Cystic fibrosis (CF) is an autosomal recessive disease caused by mutations in the cAMP-dependent chloride channel CF transmembrane conductance regulator (CFTR). Some missense mutations, including deletion of phenylalanine 508 (?F508), the most common mutation in CF disease, cause retention of the protein in the ER and premature degradation. As a result there is a significant reduction in functional CFTR in the plasma membrane of airway epithelial cells leading to defective chloride secretion, hyper-absorption of sodium, and other changes that reduce the capacity of cilia to clear bacteria from the airways. Recently several groups, including our own, have shown that cholesterol and sphingolipids (SLs) accumulate in CF cells, similar to that seen in various sphingolipid storage diseases. These findings and key preliminary data led to our central hypothesis that increased levels of cholesterol and SLs exacerbate the symptoms of CF by interfering with normal membrane transport processes and CFTR function. This will be tested by pursuing three Specific Aims.
Under Aim 1 we will focus on over-expression of Rab1 and Rab2, two GTPases involved in ER to Golgi transport, as a tool for enhancing the delivery of F508 to the plasma membrane. These studies will provide a new method for increasing ?F508-CFTR at the plasma membrane and allow us to carry out studies on the underlying mechanism for this enhanced delivery as well as the function of the mutant protein at the cell surface.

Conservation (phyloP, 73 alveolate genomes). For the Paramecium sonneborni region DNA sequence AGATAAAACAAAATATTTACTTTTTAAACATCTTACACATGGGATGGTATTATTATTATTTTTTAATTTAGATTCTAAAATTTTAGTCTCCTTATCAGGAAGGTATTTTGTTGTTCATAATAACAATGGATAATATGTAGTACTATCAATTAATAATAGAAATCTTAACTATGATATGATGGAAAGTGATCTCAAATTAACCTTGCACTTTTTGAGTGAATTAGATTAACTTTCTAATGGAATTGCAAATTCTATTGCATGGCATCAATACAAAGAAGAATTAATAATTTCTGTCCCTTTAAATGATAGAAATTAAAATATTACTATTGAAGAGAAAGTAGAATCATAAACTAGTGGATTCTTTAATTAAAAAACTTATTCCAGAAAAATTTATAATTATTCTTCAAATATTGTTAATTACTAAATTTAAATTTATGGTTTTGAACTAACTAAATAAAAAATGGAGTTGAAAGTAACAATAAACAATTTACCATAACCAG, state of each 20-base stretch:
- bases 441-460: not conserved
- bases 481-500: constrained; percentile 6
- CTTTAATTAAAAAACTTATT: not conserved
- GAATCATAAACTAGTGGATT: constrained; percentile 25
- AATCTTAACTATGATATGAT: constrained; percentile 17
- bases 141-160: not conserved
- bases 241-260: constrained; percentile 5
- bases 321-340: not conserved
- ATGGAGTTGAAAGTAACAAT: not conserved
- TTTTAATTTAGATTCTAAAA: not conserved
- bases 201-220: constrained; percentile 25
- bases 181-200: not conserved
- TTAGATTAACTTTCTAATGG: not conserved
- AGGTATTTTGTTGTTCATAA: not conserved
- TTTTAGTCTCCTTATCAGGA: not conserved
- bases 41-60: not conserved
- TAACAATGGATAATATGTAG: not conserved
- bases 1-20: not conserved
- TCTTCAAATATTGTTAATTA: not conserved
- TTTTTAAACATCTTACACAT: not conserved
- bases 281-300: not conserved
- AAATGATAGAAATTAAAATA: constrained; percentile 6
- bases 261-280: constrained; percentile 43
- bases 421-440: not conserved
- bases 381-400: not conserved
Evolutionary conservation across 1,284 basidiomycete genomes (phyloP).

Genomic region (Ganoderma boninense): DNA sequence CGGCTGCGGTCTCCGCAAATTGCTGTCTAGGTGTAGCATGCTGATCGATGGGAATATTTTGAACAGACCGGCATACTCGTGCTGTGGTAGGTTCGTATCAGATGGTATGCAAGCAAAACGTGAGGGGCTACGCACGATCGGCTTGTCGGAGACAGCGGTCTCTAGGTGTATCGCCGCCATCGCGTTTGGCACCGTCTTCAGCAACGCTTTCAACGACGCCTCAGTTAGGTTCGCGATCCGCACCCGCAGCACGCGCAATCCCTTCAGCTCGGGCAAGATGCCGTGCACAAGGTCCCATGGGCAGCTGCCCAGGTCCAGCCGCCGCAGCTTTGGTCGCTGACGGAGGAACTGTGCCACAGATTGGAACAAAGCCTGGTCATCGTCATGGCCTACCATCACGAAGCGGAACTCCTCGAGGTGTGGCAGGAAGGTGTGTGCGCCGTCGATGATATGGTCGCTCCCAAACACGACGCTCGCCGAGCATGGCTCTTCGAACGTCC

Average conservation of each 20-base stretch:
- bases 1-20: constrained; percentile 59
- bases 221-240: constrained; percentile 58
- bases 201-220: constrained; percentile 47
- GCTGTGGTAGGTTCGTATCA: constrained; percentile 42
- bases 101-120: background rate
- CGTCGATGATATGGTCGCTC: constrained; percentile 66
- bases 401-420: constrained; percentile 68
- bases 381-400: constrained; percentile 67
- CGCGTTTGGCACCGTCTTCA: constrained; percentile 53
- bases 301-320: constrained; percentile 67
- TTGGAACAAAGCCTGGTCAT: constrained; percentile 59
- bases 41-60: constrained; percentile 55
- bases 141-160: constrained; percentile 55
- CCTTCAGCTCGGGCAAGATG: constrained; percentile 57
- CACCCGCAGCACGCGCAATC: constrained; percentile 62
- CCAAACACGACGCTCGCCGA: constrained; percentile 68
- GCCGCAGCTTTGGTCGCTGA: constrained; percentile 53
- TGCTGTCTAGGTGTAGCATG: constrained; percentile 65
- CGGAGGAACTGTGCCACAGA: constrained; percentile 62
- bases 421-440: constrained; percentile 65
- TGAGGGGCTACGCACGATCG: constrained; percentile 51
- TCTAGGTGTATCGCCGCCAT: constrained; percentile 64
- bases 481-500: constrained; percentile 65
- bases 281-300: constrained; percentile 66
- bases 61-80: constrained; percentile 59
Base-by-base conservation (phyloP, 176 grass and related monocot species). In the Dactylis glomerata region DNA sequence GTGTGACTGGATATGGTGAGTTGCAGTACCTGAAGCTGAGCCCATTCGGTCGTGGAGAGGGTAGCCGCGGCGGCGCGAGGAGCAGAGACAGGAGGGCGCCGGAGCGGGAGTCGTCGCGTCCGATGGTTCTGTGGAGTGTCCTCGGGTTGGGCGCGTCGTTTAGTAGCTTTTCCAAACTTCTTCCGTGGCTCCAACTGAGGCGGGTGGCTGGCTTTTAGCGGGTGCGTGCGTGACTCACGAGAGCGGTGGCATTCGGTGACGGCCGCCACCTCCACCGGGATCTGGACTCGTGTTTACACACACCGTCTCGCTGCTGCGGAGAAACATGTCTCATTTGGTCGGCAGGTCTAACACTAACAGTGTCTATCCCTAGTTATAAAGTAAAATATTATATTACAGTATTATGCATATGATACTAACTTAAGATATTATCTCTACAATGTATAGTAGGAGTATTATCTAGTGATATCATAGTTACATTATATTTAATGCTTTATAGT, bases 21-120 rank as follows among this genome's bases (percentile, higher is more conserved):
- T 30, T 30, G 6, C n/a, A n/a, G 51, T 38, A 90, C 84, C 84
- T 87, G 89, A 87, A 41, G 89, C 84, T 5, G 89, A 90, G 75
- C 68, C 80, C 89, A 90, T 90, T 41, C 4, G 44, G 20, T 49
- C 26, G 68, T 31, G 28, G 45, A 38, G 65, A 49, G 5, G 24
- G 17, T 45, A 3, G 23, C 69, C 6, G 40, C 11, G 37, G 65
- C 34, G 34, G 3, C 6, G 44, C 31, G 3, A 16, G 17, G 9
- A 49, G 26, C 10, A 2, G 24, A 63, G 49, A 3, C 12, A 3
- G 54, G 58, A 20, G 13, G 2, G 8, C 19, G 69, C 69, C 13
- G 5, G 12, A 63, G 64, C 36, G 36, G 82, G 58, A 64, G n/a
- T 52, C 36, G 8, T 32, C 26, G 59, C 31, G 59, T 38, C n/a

Under Aim 2, we will study the effects of SLs and cholesterol on endocytosis, recycling, and function of WT- and ?F508-CFTR since these lipids can significantly affect membrane transport as well as the microenvironment of other membrane proteins. Based on preliminary data showing reduced cilia in ?F508-CFTR cells, we will also study the effect of alterations in cholesterol on (i) the distribution of cilia in cells expressing wild type or mutant CFTR, (ii) modulation of RabGTPases involved in ciliogenesis, and (iii) the distribution of cholesterol binding proteins that are normally associated with cilia.
Under Aim 3, we will first study the mechanism underlying elevation of SLs and cholesterol in mutant CFTR cells to learn whether the absence of CFTR function or the presence of a misprocessed mutant CFTR in the distal secretory pathway is responsible for lipid storage. We will also investigate the causal relationships between mutant CFTR expression, elevated lysosomal pH, and lipid storage. Second, we will use methods developed in the previous grant period and in preliminary studies (e.g., Caveolin-1 knock-down) to deplete elevated cholesterol and SLs from cells, in an attempt to reverse various aspects of the ?F508 phenotype. Together these proposed experiments should increase our understanding of the connection between mutant CFTR and lipid storage and may also provide additional approaches for treatment of CF.
Cystic fibrosis is an inherited disease caused by mutations in a protein that results in thick mucus secretions that are not properly cleared from the lung and can lead to chronic infection and respiratory failure. Recent studies have shown that cholesterol and other lipids accumulate in airway cells from Cystic fibrosis patients. The following studies will examine the role of these lipids in exacerbating the symptoms of Cystic fibrosis and will be used in developing new therapeutic approaches for this disease.
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